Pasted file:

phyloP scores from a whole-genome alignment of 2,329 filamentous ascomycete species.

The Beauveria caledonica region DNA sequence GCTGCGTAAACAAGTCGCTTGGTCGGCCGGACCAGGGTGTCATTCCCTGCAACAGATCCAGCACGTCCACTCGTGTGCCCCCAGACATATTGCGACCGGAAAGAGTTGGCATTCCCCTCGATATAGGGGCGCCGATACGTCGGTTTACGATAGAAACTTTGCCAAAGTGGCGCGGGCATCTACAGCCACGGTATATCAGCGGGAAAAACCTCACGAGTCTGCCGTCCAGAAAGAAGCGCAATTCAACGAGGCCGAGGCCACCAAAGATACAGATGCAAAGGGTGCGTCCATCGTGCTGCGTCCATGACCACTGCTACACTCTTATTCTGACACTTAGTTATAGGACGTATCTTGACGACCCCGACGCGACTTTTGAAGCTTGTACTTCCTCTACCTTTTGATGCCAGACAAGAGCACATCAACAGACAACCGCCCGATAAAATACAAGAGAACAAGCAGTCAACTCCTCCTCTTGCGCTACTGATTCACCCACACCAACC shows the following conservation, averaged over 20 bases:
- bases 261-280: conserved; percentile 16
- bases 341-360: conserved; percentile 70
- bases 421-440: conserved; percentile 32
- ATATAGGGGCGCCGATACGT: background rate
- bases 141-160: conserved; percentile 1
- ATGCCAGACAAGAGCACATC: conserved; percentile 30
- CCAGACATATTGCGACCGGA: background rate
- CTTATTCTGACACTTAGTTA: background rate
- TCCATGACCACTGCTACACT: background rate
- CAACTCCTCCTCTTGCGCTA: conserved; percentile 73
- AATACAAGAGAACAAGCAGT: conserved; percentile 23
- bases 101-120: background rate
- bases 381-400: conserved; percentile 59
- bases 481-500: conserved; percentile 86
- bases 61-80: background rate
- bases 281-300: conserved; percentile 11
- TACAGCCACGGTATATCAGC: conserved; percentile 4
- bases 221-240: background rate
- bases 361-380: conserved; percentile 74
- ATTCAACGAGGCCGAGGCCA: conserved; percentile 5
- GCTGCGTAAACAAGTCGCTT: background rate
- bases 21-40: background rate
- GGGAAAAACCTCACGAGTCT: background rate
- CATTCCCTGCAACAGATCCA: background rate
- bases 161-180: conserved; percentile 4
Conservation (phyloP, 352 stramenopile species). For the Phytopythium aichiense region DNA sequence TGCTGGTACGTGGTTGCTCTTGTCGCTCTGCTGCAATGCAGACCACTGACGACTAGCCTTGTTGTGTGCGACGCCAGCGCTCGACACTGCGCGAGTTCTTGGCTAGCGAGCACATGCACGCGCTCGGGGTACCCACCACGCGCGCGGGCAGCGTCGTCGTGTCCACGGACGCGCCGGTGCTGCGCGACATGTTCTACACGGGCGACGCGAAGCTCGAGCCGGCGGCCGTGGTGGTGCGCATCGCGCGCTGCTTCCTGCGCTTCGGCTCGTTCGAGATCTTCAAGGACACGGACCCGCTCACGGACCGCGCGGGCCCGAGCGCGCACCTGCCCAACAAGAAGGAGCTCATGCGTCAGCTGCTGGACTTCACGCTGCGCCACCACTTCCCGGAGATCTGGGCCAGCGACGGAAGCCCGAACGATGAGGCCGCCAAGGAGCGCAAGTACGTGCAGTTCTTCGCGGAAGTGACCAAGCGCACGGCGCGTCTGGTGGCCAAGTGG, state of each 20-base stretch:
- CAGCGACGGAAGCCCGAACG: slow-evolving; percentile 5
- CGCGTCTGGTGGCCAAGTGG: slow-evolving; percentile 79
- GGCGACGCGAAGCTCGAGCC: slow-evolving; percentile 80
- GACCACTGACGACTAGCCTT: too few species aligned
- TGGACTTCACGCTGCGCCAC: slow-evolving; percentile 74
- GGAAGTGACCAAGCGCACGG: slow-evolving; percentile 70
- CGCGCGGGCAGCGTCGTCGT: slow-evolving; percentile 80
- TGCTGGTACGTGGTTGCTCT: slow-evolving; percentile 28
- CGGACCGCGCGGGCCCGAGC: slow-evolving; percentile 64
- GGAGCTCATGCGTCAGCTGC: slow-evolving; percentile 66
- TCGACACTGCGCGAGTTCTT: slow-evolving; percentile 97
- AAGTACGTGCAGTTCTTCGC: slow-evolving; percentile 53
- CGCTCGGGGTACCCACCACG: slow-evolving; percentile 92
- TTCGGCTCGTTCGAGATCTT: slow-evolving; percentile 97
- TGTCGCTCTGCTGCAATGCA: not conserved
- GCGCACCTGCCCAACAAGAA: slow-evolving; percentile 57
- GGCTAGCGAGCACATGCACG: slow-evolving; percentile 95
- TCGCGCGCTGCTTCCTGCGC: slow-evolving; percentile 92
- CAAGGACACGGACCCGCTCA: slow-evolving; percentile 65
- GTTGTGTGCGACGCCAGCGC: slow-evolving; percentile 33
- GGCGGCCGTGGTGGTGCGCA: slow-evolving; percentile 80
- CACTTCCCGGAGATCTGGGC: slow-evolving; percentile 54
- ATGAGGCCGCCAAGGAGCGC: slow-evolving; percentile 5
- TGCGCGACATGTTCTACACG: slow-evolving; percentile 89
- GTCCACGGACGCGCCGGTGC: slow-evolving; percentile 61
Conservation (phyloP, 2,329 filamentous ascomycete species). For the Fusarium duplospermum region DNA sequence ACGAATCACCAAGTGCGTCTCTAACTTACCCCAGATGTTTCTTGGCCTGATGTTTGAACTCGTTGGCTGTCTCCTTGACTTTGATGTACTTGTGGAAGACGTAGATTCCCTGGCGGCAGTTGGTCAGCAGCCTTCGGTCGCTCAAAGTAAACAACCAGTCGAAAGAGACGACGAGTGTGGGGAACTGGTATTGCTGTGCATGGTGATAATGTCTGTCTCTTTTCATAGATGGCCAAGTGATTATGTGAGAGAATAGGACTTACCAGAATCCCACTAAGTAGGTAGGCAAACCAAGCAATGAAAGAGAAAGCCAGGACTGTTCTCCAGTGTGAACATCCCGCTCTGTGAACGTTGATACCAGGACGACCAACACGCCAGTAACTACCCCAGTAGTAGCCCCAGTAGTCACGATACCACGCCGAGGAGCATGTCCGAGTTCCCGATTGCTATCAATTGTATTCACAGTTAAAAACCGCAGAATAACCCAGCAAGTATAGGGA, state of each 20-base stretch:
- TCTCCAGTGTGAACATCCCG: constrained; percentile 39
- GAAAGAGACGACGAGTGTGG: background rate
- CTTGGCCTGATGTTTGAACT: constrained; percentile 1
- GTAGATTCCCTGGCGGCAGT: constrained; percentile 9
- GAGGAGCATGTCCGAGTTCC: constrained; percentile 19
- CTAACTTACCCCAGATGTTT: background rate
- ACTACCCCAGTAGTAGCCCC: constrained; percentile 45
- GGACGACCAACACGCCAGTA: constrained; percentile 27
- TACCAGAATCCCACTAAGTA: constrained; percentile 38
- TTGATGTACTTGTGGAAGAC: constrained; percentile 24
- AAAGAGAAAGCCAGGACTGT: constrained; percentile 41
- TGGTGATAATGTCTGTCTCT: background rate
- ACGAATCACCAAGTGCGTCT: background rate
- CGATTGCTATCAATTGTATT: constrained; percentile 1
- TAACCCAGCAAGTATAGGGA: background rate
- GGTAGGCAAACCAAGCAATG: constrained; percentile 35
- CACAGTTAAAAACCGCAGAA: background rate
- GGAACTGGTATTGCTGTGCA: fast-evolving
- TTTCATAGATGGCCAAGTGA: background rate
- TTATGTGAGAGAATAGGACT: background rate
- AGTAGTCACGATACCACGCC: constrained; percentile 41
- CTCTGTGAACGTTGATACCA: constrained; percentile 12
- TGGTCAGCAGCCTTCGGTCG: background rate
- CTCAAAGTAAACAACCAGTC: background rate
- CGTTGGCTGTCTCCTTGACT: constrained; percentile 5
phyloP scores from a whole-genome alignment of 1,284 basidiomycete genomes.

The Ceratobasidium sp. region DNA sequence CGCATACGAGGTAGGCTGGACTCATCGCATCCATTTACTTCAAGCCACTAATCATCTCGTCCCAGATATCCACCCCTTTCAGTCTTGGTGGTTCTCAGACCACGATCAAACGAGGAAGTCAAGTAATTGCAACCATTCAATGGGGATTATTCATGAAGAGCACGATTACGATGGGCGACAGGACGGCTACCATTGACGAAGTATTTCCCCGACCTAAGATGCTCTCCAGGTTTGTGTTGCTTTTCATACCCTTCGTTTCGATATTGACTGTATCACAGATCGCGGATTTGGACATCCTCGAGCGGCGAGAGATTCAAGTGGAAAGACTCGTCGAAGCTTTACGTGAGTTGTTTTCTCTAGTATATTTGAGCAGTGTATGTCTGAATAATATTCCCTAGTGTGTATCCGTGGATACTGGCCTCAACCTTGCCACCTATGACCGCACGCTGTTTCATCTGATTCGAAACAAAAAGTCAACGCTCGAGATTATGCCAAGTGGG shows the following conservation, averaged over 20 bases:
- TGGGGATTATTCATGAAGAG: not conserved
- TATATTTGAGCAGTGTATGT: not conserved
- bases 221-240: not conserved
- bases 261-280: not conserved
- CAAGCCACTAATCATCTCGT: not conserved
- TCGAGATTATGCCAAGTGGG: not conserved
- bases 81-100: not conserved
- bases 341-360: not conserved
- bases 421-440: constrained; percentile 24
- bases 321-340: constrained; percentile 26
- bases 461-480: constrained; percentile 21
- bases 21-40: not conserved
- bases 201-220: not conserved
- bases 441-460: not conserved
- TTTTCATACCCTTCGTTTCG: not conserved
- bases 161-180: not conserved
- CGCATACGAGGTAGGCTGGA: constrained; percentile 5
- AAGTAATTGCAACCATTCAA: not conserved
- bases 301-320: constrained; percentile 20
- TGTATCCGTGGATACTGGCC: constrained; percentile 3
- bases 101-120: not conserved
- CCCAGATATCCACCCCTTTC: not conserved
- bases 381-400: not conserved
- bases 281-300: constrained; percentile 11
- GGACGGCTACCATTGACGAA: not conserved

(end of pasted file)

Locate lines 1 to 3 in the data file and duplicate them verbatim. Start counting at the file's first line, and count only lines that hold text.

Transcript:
phyloP scores from a whole-genome alignment of 2,329 filamentous ascomycete species.

The Beauveria caledonica region DNA sequence GCTGCGTAAACAAGTCGCTTGGTCGGCCGGACCAGGGTGTCATTCCCTGCAACAGATCCAGCACGTCCACTCGTGTGCCCCCAGACATATTGCGACCGGAAAGAGTTGGCATTCCCCTCGATATAGGGGCGCCGATACGTCGGTTTACGATAGAAACTTTGCCAAAGTGGCGCGGGCATCTACAGCCACGGTATATCAGCGGGAAAAACCTCACGAGTCTGCCGTCCAGAAAGAAGCGCAATTCAACGAGGCCGAGGCCACCAAAGATACAGATGCAAAGGGTGCGTCCATCGTGCTGCGTCCATGACCACTGCTACACTCTTATTCTGACACTTAGTTATAGGACGTATCTTGACGACCCCGACGCGACTTTTGAAGCTTGTACTTCCTCTACCTTTTGATGCCAGACAAGAGCACATCAACAGACAACCGCCCGATAAAATACAAGAGAACAAGCAGTCAACTCCTCCTCTTGCGCTACTGATTCACCCACACCAACC shows the following conservation, averaged over 20 bases:
- bases 261-280: conserved; percentile 16